We spend January 1st walking through our lives, room by room, drawing up a list of work to be done, cracks to be patched. Maybe this year, to balance the list, we ought to walk through the rooms of our lives…not looking for flaws, but for potential. ~ Ellen Goodman
It’s the final week of the year. You know what that means—New Year’s Resolutions. Do you set them? Do you reach them? Are you’re tired of the same old pattern—set a lofty goal…start strong…get discouraged (lazy, tired, bored, busy)…let it go until next year?
Here are a couple of new approaches. Maybe one of them will resonate with you:
- This first one is for those of us plagued by an all or nothing outlook. If you’re one of us, you know what I’m talking about. As soon as you miss one workout, you might as well quit the program. Or you eat one cookie, and you’ve blown the diet, so you might as well finish the whole bag. If this is you, try setting tiny can’t-fail goals. I will do one sit up every day. I will write for five minutes three days a week. I will eat one vegetable with dinner (a baby carrot counts). You get the picture. Don’t choose something you already do (it is a goal after all), but do choose something you absolutely know is doable. These small goals should prime the pump for bigger and better things, but if not, who cares, you achieved your “resolution.”
- If your challenge is you get bored with your long-term goals, try this approach. Set a theme for the year and then set monthly or weekly goals around that theme. For example, if your theme is strengthening relationships, your first monthly goal might be to call someone you care about once a week; the next month send weekly handwritten notes; the next month set a lunch date with someone you haven’t seen in awhile. You get the idea. About the time, you’re tired of one goal, it’s time to set a new one.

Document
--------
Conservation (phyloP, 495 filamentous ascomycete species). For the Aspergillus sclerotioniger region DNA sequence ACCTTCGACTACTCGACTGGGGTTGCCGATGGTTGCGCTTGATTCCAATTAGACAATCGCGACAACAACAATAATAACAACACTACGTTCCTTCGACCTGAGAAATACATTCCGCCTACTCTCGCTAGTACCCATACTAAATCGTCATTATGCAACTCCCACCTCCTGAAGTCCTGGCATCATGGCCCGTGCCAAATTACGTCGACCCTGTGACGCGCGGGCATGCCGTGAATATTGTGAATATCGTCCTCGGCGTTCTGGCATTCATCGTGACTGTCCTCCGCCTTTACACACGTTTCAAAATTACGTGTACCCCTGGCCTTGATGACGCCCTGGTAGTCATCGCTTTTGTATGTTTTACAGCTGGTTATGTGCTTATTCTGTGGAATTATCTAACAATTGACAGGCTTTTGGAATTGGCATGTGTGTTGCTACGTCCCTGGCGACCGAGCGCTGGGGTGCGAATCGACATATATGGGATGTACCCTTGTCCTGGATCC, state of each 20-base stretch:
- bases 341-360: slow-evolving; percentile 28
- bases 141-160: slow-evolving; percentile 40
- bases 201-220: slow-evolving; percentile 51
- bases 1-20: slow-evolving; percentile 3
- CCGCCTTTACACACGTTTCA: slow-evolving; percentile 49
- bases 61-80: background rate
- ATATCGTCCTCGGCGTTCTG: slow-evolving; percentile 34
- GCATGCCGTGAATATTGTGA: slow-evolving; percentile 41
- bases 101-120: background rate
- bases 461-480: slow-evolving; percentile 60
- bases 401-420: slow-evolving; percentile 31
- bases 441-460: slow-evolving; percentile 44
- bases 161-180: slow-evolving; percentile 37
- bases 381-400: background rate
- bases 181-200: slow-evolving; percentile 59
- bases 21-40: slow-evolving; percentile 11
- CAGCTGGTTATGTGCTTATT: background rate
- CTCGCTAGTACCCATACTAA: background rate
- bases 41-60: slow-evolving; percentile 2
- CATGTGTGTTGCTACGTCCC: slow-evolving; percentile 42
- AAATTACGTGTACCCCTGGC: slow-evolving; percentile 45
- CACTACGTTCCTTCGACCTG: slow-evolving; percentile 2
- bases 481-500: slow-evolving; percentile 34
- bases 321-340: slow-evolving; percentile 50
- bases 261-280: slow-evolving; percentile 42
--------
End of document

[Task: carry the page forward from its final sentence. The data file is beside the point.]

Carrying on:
- For those whose confidence or enthusiasm is sagging after yet another unsuccessful attempt at a New Year’s Resolution, here’s a different idea. Forget the New Year’s Resolution altogether. Use this time instead to evaluate what you’ve accomplished in 2015. Maybe you didn’t accomplish the goal you set last December 31, but I guarantee everyone (even you) accomplished something, however small it feels. Get out a piece of paper and start writing them down.
- I kept the children fed and clothed.
- I helped my daughter by watching her children one weekend.
- I walked the neighbor’s dog.
- I gave a generous tip to a hardworking waitress.
- I held the door for someone.
- I delivered the mail (or answered the phones, or funded the loans, or drilled the wells, or nursed the sick, whatever you do on a daily basis).
- I ran a 5k.
- I read a book.
- I held my tongue.
- I spoke my mind.
I’d love to hear your take on New Year’s Resolutions. Do you set them?
What’s one thing you accomplished in 2015?
What’s one thing you’d like to do in 2016?